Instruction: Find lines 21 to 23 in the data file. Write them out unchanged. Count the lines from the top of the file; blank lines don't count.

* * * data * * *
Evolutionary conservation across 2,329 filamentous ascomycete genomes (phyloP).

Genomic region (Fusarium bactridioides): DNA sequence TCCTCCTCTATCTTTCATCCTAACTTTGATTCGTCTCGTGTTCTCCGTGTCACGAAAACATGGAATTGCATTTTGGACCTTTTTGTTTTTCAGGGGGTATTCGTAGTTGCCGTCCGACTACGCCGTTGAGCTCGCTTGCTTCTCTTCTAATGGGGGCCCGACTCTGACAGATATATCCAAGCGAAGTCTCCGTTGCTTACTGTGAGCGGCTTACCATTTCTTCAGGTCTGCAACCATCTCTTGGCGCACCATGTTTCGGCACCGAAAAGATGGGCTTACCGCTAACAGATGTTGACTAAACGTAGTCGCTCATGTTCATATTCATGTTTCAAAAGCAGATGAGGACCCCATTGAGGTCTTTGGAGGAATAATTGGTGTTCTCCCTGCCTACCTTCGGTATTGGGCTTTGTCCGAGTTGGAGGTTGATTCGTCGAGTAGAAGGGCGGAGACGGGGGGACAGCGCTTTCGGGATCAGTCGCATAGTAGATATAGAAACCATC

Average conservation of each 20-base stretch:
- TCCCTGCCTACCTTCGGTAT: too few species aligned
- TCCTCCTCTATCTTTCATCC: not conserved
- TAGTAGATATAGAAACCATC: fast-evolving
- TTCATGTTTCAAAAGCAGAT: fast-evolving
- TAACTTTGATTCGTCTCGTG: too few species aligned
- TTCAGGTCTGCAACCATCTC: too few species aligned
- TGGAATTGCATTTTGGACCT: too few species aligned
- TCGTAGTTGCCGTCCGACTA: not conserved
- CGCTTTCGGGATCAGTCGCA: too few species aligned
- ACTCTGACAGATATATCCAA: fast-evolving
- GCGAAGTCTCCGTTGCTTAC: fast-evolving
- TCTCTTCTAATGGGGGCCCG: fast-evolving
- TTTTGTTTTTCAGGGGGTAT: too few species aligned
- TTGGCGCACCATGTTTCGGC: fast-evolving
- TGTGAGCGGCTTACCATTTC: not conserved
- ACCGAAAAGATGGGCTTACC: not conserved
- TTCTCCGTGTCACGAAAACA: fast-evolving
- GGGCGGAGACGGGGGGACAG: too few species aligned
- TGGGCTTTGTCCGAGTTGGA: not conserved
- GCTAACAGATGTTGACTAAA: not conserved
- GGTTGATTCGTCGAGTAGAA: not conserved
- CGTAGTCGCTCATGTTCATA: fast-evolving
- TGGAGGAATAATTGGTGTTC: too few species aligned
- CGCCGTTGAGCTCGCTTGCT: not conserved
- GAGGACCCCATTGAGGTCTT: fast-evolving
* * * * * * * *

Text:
- GGGCGGAGACGGGGGGACAG: too few species aligned
- TGGGCTTTGTCCGAGTTGGA: not conserved
- GCTAACAGATGTTGACTAAA: not conserved